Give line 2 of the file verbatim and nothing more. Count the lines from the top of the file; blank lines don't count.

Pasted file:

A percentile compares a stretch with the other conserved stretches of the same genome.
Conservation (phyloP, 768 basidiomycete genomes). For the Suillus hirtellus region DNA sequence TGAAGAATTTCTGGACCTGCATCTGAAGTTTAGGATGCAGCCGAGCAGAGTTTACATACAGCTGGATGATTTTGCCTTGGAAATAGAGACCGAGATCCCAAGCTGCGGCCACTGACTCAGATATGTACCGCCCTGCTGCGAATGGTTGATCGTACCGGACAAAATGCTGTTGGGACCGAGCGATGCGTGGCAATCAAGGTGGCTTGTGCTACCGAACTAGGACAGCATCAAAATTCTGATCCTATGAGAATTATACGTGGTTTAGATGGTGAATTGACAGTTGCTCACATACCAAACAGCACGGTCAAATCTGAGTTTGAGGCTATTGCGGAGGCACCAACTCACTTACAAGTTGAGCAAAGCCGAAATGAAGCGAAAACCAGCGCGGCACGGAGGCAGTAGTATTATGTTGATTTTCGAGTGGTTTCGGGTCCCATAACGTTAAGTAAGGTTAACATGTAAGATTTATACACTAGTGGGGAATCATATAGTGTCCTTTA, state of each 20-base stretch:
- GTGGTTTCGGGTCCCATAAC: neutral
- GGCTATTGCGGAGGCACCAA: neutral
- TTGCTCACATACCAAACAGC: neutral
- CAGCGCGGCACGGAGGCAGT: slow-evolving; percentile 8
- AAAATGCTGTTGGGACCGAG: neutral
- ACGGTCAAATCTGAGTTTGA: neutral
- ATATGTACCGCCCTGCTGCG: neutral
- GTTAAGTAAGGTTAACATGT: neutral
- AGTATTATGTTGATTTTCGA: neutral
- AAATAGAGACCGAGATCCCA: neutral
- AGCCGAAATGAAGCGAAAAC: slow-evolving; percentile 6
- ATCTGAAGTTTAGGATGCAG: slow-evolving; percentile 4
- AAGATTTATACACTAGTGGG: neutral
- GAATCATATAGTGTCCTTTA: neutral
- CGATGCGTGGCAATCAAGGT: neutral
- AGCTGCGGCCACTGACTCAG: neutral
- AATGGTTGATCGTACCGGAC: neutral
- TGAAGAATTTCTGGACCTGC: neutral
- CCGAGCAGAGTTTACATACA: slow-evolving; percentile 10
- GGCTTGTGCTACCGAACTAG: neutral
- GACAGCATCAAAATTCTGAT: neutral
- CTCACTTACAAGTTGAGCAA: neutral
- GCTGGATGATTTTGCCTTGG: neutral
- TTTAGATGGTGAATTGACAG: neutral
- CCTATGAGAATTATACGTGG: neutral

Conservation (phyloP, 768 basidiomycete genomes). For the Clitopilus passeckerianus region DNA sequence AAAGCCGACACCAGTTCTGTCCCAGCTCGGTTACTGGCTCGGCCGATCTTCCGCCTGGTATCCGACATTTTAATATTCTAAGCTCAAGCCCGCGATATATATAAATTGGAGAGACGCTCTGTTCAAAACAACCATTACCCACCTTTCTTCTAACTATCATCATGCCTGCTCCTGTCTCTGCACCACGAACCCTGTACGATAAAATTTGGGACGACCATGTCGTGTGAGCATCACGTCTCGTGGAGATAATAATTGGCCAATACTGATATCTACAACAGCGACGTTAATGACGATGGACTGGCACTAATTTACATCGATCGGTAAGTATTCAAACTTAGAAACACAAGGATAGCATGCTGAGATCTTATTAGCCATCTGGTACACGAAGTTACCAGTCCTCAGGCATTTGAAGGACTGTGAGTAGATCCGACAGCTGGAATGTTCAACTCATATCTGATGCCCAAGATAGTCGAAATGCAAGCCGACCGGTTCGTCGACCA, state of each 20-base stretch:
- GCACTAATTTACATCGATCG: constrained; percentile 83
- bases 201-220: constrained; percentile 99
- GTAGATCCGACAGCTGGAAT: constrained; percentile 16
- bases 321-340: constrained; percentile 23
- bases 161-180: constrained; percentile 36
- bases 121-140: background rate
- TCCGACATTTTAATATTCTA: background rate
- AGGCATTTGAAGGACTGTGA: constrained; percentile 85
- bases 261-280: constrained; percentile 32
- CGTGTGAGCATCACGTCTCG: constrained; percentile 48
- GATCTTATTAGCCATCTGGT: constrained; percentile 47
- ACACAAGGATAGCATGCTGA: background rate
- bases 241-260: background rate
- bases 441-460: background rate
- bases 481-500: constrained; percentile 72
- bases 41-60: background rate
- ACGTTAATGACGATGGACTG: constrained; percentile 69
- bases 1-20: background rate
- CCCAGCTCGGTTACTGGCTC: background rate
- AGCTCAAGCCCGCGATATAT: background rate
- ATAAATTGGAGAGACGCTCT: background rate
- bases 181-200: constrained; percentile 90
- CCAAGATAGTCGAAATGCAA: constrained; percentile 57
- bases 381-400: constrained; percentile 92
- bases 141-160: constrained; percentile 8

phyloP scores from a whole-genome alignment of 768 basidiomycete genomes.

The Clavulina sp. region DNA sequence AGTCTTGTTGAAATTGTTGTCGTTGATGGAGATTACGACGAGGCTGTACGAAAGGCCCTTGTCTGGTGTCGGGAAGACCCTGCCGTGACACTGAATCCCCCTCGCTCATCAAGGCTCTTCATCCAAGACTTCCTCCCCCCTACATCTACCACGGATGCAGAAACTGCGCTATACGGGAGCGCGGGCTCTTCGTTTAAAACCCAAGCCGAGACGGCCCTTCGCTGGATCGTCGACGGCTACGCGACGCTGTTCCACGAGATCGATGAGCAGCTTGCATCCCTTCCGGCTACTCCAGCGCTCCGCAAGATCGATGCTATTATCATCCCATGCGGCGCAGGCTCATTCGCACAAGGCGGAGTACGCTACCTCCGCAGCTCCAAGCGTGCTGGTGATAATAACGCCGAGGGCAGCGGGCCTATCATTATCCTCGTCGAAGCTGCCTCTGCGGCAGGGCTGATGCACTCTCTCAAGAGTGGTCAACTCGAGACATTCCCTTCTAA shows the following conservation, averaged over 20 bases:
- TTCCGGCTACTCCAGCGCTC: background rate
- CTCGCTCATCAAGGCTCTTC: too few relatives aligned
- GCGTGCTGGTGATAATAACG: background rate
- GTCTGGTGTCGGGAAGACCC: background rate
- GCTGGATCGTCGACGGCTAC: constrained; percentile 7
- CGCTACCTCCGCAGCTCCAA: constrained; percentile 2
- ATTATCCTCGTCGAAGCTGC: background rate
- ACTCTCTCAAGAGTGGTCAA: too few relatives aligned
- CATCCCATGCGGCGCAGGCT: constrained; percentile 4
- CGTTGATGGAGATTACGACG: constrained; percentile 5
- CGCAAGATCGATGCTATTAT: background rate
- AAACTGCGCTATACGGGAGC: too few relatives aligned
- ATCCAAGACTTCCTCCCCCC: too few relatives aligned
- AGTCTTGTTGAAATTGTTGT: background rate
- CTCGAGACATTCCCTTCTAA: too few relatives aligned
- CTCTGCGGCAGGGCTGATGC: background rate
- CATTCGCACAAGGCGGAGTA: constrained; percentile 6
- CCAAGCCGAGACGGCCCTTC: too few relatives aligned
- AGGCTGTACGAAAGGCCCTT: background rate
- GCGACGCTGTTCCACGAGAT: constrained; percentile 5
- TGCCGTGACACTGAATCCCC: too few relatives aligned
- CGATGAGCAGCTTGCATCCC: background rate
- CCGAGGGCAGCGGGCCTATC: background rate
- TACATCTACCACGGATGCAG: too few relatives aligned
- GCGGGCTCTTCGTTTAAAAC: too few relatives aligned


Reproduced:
Conservation (phyloP, 768 basidiomycete genomes). For the Suillus hirtellus region DNA sequence TGAAGAATTTCTGGACCTGCATCTGAAGTTTAGGATGCAGCCGAGCAGAGTTTACATACAGCTGGATGATTTTGCCTTGGAAATAGAGACCGAGATCCCAAGCTGCGGCCACTGACTCAGATATGTACCGCCCTGCTGCGAATGGTTGATCGTACCGGACAAAATGCTGTTGGGACCGAGCGATGCGTGGCAATCAAGGTGGCTTGTGCTACCGAACTAGGACAGCATCAAAATTCTGATCCTATGAGAATTATACGTGGTTTAGATGGTGAATTGACAGTTGCTCACATACCAAACAGCACGGTCAAATCTGAGTTTGAGGCTATTGCGGAGGCACCAACTCACTTACAAGTTGAGCAAAGCCGAAATGAAGCGAAAACCAGCGCGGCACGGAGGCAGTAGTATTATGTTGATTTTCGAGTGGTTTCGGGTCCCATAACGTTAAGTAAGGTTAACATGTAAGATTTATACACTAGTGGGGAATCATATAGTGTCCTTTA, state of each 20-base stretch: